CCJ/COSCA resolution supports racial equality and justice for all


CCJ COSCA Virtual Conference

CCJ/COSCA resolution supports racial equality and justice for all

The nation’s top state court justices and administrators, acknowledging widespread institutional racism, this week pledged to make the courts fairer for all, including people of color. The resolution from the Conference of Chief Justices (CCJ) and Conference of State Court Administrators (COSCA), which was endorsed today at their annual meeting, contends that “too many persons, especially persons of color, lack confidence in the fairness of our courts and our criminal justice system.”

State courts for many years have examined racial disparity. As recently as December, the Connecticut Supreme Court announced it would appoint a task force to study implicit racial bias in jury selection. One month later, the California Supreme Court made a similar announcement.

But the killing of George Floyd by a police officer in May in Minneapolis prompted state court leaders in at least 24 states to vow to make the judicial system fairer to all. In some states, action plans are already in place. For example, New Jersey announced a plan to implement nine reforms in a year, and New York announced an independent review of its policies, practices, and initiatives.

The CCJ/COSCA resolution acknowledges efforts to:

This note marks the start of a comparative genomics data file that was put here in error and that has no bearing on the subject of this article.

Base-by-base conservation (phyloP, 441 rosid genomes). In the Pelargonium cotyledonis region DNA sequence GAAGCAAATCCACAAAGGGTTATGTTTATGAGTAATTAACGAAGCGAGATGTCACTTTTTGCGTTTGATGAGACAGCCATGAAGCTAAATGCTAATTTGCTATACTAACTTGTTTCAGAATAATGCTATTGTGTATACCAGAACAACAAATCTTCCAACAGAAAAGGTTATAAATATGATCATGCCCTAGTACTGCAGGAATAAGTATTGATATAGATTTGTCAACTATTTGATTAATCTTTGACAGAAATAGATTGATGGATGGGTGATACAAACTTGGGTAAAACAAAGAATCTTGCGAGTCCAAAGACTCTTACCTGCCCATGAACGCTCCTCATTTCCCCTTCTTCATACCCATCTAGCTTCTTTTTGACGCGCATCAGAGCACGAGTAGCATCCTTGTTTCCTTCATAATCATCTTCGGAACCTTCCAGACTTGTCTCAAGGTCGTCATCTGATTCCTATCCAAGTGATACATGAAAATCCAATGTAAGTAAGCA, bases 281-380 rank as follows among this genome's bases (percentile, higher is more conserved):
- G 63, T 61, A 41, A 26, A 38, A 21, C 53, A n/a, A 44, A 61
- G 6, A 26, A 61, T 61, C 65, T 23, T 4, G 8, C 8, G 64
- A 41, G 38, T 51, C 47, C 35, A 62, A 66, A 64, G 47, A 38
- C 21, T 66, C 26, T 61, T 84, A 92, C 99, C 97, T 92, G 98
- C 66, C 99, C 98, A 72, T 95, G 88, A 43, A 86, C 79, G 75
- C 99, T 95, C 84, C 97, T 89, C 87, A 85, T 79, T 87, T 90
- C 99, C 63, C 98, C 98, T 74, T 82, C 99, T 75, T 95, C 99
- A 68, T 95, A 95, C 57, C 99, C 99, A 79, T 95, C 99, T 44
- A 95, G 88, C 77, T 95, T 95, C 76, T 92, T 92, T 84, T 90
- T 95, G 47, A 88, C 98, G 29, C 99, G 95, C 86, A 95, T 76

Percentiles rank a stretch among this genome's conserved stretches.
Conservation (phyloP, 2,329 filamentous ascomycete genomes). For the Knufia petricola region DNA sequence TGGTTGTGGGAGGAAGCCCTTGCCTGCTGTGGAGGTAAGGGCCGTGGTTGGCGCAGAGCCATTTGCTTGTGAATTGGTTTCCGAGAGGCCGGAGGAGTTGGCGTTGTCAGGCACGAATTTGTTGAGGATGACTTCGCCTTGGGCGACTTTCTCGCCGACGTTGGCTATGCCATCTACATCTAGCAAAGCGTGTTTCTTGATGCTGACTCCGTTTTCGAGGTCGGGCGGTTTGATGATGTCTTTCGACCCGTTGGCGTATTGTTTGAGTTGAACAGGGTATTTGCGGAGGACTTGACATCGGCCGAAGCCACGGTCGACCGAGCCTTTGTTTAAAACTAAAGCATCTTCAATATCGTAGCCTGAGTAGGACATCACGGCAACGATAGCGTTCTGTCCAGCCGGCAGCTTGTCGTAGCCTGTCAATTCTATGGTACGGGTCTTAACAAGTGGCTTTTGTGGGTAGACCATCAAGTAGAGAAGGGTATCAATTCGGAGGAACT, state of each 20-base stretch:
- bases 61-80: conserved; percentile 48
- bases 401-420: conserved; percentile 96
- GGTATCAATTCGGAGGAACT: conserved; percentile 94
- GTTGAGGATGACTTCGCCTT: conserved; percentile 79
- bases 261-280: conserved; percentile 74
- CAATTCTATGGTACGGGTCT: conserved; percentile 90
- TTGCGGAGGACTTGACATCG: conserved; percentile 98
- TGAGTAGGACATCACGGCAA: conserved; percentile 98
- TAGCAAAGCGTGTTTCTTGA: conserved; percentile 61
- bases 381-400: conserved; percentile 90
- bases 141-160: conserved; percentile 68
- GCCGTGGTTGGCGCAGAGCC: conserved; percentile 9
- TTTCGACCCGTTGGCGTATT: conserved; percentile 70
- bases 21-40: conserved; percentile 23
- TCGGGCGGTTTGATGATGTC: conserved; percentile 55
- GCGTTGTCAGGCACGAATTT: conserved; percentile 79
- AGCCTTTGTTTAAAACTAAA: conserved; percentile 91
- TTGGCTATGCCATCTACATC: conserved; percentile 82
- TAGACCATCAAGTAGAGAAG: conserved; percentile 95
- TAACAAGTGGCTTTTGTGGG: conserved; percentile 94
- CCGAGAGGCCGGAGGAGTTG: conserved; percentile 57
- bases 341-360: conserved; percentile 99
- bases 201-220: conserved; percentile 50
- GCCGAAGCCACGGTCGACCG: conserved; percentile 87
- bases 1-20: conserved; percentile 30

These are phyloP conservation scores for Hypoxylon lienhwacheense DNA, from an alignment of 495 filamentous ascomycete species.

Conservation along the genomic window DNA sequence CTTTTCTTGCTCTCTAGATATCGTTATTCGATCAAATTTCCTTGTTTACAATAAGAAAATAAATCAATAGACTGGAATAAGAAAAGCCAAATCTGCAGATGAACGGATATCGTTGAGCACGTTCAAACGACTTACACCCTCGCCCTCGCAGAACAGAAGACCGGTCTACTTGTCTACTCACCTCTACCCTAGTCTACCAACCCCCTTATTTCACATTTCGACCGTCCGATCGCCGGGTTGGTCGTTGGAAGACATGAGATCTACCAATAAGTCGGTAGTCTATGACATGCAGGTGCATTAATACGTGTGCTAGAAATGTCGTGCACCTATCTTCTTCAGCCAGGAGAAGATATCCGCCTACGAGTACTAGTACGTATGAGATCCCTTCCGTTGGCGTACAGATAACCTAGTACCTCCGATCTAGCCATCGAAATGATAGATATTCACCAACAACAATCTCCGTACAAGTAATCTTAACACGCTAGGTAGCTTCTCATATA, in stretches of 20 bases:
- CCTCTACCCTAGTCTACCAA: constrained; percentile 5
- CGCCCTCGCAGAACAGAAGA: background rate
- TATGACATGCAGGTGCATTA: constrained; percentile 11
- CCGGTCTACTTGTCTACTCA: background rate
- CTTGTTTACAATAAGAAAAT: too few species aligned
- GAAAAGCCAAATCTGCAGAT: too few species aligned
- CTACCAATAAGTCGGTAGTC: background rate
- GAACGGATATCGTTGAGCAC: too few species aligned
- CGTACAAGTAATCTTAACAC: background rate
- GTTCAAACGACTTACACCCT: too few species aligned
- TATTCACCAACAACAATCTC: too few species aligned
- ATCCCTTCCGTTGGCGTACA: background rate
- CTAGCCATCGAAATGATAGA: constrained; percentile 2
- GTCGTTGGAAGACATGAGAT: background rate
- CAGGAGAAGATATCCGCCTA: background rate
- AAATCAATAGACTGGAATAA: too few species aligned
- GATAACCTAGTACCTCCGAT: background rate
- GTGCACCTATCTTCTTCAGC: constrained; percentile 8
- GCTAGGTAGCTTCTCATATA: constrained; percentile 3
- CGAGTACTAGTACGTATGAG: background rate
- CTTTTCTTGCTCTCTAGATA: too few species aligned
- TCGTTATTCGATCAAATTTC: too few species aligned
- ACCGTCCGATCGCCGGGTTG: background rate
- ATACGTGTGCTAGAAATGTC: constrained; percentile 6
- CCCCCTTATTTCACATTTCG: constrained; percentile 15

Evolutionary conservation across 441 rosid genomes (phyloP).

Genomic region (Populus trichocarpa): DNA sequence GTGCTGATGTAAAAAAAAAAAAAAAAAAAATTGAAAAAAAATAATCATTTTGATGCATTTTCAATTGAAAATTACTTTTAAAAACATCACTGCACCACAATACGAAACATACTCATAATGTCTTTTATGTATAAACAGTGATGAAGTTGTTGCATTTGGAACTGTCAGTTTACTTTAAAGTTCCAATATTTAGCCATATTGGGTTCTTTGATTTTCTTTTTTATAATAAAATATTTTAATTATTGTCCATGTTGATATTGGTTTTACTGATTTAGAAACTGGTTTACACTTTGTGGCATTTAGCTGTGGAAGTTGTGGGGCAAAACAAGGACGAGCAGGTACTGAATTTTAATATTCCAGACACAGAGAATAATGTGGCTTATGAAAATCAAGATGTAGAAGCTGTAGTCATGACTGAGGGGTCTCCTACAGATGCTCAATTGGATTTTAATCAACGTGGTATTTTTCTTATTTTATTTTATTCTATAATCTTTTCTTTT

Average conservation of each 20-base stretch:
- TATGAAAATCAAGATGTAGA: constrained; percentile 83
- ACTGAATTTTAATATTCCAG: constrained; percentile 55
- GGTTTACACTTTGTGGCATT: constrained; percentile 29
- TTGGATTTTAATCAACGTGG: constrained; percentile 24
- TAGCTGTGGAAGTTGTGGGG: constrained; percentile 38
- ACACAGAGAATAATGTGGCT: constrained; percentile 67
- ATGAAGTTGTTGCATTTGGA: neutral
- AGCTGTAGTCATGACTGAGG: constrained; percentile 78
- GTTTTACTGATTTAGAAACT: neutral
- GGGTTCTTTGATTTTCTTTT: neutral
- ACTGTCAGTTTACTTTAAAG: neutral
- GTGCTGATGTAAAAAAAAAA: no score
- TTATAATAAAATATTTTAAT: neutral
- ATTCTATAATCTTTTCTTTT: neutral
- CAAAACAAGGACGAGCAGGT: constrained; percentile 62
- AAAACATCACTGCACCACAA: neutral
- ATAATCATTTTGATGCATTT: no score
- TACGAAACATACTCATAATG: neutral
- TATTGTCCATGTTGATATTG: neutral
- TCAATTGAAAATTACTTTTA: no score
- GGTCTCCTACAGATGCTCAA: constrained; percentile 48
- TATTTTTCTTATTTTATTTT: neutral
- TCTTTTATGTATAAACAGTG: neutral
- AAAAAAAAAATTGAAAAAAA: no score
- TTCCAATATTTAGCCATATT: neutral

• Identify and address unconscious bias, and facilitate the uncomfortable conversations that arise from the recognition of such bias;
  • Diminish the extent to which pretrial release depends on a defendant's ability to pay;
  • Develop evidence-based practices in sentencing and throughout the criminal justice process;
  • Establish proportionate sanctions for the failure to pay fines and fees to those who willfully fail to pay, and prevent sanctions from being imposed on those who are financially unable to pay;
  • Collect, maintain, and report court data regarding race and ethnicity that allows courts to identify and remedy racial disparities;
  • Develop career pathways to improve the racial and ethnic diversity of the bench, law clerks, and court staff, as well as the legal community; and
  • Engage in conversations with communities of color, so that, in the words of (Equal Justice Initiative Founder) Bryan Stevenson, our courts “get proximate” to the challenges faced by such communities.

According to the resolution, “(CCJ and COSCA) agree to continue and intensify our efforts to combat racial prejudice within the justice system, both explicit and implicit, and to recommit ourselves to examine what systemic change is needed to make equality under the law an enduring reality for all, so that the justice we provide not only is fair to all but also is recognized by all to be fair.”

NCSC accepting entries for courthouse design retrospective

The National Center for State Courts is accepting entries through August 31, 2020 for the next volume of its Retrospective of Courthouse Design publication series. The Retrospective chronicles the major courthouse trends of the past decade and illustrates the architectural innovations and solutions achieved to address the evolving needs of judicial work environments. Courts, architects, and architectural firms are invited to submit examples of their courthouse projects undertaken between 2010 and 2020 to be considered for publication. Please email inquiries to